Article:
NOAA’s Office for Coastal Management was founded to work with a variety of partners to deliver the products, services, and programs most needed by the nation’s coastal communities. Tashya is a trainer and product developer that specializes in risk communication and nature-based strategies.
As a trainer, I have two focus areas: risk communication and nature-based solutions. I teach people how to communicate about risk in a way that resonates with their audience’s values. I also get to develop products and train on how to use nature-based solutions as a strategy to reduce coastal hazard impacts. I have the best of both worlds as a trainer and product developer because it allows me to share my knowledge and experiences to help others, while I simultaneously learn so much from those who I am helping.
Fresh out of college, I started as an eager-to-learn intern about 23 years ago. I was lucky to be on projects focused on helping communities assess their risks and vulnerabilities and had a great leader who provided opportunities for me to learn and use what I learned. I continued to work with communities around planning for hazards, learning how to talk about risks in a way that resonates with what people care about and value.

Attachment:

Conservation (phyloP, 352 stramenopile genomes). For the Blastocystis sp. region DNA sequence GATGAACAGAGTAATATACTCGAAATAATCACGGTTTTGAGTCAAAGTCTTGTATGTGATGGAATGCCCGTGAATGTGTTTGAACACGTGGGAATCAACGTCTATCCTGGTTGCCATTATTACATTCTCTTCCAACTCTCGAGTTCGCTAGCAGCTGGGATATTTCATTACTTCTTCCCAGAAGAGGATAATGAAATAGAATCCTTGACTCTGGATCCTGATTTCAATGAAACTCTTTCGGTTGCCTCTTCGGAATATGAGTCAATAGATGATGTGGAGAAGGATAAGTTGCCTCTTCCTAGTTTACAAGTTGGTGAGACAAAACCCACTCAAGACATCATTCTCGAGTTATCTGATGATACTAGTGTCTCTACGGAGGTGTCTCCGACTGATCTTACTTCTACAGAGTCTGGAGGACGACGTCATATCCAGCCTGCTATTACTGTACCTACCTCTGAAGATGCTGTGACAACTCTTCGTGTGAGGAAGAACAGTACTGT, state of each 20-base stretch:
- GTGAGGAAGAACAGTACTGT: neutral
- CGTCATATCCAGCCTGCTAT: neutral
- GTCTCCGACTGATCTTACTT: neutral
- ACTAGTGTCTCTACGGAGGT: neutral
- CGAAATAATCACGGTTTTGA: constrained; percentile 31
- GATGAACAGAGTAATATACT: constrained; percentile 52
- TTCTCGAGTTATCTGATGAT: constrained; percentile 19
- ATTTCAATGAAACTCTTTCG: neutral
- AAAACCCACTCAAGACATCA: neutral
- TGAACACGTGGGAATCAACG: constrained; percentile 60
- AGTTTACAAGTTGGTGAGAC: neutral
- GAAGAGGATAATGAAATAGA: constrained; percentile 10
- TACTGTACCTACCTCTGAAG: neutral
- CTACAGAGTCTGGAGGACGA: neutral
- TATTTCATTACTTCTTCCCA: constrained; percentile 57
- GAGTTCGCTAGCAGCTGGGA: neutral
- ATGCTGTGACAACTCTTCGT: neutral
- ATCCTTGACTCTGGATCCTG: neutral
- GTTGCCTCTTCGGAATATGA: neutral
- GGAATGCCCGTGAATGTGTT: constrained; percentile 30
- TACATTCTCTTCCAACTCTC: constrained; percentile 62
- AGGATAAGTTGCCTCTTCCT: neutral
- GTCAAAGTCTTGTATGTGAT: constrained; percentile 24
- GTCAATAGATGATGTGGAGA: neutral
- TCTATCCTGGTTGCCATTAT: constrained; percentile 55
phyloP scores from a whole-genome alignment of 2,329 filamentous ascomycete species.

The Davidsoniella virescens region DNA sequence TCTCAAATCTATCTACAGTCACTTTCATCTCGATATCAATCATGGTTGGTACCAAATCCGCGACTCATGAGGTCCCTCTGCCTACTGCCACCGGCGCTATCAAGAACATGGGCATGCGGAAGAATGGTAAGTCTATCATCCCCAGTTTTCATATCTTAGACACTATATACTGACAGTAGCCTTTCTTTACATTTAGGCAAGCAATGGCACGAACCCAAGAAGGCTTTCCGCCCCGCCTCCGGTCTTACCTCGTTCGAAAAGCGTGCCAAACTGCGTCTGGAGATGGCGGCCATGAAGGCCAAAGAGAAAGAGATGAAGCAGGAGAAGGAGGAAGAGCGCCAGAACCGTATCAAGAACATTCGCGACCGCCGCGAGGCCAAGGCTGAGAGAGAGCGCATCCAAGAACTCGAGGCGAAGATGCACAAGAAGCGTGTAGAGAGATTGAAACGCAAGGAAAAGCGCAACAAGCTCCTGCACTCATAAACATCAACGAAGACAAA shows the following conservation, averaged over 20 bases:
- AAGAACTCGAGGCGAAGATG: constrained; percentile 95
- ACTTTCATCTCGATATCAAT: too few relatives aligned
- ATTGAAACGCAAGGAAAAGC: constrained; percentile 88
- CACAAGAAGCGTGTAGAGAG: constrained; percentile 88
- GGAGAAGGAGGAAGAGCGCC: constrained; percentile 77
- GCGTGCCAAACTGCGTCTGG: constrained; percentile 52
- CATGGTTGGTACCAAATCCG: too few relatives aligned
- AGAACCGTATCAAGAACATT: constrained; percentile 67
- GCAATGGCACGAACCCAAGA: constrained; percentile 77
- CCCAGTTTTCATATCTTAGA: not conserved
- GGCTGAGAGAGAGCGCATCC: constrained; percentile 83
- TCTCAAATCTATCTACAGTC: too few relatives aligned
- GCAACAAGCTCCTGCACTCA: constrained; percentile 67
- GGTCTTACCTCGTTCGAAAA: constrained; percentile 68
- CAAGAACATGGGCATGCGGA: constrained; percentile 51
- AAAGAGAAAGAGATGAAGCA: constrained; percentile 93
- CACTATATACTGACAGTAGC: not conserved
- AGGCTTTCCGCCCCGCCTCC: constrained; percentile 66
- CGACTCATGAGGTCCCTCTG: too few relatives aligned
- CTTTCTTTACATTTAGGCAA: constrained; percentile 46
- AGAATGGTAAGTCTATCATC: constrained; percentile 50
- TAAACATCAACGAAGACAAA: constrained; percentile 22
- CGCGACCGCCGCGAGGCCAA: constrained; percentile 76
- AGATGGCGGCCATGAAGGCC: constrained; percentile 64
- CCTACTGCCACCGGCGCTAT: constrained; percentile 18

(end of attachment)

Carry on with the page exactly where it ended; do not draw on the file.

I grew up on the coast and spent many summers boating, crabbing, and playing in the waters in Beaufort, North Carolina and Charleston, South Carolina. I love the way the ocean, beach, and marsh make you feel. It’s hard to explain but it’s the smells, sounds, and colors that appeal to me. I also moved a lot as a kid, so I learned how to make friends and how to talk to people while adapting to a new situation. I love meeting new people, helping them learn, learning from them, and doing it to protect the coast and its people. It took me a while to get to where I am but it was because of great people believing in me, taking advantage of learning opportunities, and my love of people and nature.
After Hurricane Katrina, I had the opportunity to work with a community in Southern Louisiana. It was my first participatory mapping project and our goal was to capture the community’s perspective on what made them resilient so that we could map these features and share the findings with others. I realized how critical local knowledge is in decision-making. It was an experience that has helped shape my future work in community engagement processes.
Get hands on experience. Take training courses that are offered. Find a mentor who is willing to let you learn, explore, and fail.